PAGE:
• Seph North says:

    David did not say that agreeing to disagree should not be done, just that it should be questioned and can be used for bad reasons. You seem to be arguing that “agree to disagree” is always ok and shouldn’t be questioned, is that right?

    ” rightness of one’s position but we reach difficulties when incommensurable views are confronted.”
    Couple of problems here, it seems like you go into an argument with the belief that your position has some inherent “rightness”, rather than going in with an open mind and just trying to find the truth. Then you mention incommensurable views – why do you think such a thing exists? What do you think makes people have views that are incommensurable?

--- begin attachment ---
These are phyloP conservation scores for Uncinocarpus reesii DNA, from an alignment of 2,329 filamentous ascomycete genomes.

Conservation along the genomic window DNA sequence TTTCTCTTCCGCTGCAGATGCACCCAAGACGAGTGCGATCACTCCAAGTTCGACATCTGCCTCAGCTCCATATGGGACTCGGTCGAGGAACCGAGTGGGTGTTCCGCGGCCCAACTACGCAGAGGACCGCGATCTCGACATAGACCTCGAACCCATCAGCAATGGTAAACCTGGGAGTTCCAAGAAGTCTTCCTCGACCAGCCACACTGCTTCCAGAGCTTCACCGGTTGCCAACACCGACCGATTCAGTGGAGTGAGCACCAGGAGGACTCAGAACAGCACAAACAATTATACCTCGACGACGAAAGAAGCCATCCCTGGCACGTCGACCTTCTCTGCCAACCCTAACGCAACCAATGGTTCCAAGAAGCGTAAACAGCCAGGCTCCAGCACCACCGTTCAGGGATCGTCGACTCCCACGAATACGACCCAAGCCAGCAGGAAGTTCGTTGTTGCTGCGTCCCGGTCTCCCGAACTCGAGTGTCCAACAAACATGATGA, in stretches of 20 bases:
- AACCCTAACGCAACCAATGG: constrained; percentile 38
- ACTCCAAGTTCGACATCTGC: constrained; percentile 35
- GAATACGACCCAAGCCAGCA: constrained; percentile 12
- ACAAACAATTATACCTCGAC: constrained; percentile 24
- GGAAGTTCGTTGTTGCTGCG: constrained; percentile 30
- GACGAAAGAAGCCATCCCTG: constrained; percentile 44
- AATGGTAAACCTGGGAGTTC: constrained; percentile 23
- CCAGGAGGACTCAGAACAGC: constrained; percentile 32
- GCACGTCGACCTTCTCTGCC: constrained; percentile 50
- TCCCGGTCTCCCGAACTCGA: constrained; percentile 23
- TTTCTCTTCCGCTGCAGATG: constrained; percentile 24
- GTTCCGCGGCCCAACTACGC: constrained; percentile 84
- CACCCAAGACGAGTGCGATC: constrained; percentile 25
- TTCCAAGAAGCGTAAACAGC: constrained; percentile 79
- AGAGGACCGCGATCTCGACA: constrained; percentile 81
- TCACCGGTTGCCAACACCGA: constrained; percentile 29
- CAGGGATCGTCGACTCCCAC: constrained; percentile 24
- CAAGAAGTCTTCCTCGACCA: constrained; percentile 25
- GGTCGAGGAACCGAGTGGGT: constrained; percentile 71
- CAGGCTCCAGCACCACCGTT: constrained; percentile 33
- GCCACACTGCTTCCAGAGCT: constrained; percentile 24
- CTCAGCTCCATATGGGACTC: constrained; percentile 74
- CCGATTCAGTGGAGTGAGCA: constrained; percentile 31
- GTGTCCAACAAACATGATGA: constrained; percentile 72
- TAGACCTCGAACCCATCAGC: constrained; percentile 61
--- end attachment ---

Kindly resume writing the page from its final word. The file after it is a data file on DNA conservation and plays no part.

“Accordingly, the arguments one side presents will not be convincing to the other side”
    Surely then the first side has failed in making a good argument, or the other side is refusing to be open to it? What other good explanation is there?

    “the first is that agreeing to disagree avoids the frustration when our interlocutor doesn’t recognize the rightness of our arguments”
    Again, “rightness”. If you go into an argument expecting to be right, you are not open minded.

    “agreeing to disagree enables us to continue recognizing our interlocutor as an open-minded person”
    How so? Agreeing to disagree causes an *end* to learning about your opposition. Surely it just reduces your ability to understand your interlocutor and closes off your mind from theirs.

    “The opposite, blindly trusting the open-mindedness of our interlocutor, as Aldridge argues, seems a to be overly optimistic..”